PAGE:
The overall aim of this workstream is to create a scientific and evidence-based understanding of the nature and extent of AMR in the environment and the drivers that influence this. This pilot will deliver an agreed and tested methodology for environmental AMR surveillance. This will include an environmental IT platform that will enable a scaled-up surveillance programme to be undertaken. This IT platform will be designed and developed so that it will have the capability to integrate AMR surveillance data collected from humans and animals. The overall ambition is to establish a UK One Health surveillance system for AMR.

Partners include: EA, VMD, Defra, UKHSA, Deloitte, Quadram Institute, Aecom, Cranfield University, University of Exeter, UK Centre for Ecology and Hydrology

Current status: Chemical analysis for phase 1 and 2 of the pilot river sampling work is in the final stages. Microbiological analysis (MIC testing) and molecular analysis (high throughput detection and quantification of Antibiotic Resistance with Resistomap) is progressing. The last phase (phase 3) of river catchment sampling will begin in Jan/Feb 2023.

The following other R&D projects remain ongoing and are progressing:

  • ‘AMR shellfish’ project with Cefas 
  • ‘Bioaerosol’ project with WSP, Cranfield university and University of Exeter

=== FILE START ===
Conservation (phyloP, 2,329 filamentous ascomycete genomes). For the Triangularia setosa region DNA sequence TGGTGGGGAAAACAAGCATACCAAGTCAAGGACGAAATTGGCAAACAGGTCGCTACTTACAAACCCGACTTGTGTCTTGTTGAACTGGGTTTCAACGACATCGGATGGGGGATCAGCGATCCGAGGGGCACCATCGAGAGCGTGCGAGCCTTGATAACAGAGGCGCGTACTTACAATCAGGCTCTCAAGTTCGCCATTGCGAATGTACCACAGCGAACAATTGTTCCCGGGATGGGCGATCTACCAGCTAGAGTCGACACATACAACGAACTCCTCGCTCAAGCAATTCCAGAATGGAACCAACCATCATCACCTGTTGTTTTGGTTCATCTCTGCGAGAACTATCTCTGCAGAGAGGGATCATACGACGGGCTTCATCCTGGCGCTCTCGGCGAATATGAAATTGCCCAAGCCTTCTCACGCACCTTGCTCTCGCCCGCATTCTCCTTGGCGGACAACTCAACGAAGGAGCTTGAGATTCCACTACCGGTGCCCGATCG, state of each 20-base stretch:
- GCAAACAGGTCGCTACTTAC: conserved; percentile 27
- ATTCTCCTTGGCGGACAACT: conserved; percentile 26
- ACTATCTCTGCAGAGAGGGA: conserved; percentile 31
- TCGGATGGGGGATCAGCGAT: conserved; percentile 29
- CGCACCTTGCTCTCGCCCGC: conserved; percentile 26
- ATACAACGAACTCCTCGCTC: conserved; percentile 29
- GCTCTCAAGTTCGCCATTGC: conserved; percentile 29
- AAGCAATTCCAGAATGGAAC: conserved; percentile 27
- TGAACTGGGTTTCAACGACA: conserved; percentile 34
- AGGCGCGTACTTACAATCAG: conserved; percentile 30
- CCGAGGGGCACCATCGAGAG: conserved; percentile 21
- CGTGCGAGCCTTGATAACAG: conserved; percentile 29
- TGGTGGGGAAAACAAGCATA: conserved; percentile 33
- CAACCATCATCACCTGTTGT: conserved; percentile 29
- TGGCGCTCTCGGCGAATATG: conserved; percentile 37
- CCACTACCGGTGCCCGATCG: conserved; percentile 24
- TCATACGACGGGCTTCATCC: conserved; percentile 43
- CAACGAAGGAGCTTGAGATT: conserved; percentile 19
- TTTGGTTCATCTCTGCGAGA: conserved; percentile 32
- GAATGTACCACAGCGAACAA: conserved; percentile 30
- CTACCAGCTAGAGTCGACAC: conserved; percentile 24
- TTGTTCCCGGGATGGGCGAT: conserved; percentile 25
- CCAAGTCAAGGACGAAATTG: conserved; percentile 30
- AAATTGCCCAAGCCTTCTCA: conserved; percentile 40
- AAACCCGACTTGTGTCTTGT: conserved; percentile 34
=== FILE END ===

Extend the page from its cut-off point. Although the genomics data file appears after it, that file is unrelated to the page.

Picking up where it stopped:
• 'Disinfectant' project with University of Exeter, UKCEH and Cardiff University
  • ‘Bathing Waters’ project work undertaken by Atkins and UKCEH
  • Wild flora and fauna project (the final report is expected shortly) 
  • Three projects reviewing and exploring different aspects in relation to minimum selection concentrations for antifungals and antibiotics with University of Exeter and UKCEH

Development of the exemplar Environmental Surveillance System (supported by Deloitte) continues. Wireframe meetings took place in December 2022 and January 2023. The Alpha phase of development is concluding and the Beta phase is expected to start in February 2023. Discovery work for a future AMR One Health Surveillance System will resume in Jan 2023.

Several reports related to this work have been published:
Selection of river catchments for environmental antimicrobial resistance (AMR) surveillance pilot & extension of AMR database  
Determining sampling strategy and assessment options for environmental antimicrobial resistance (AMR) in airborne microorganisms

More information

For more information and updates on the PATH-SAFE programme, read the latest PATH-SAFE newsletter. 

Get in touch

If you would like to get in touch with the PATH-safe team, you can email them at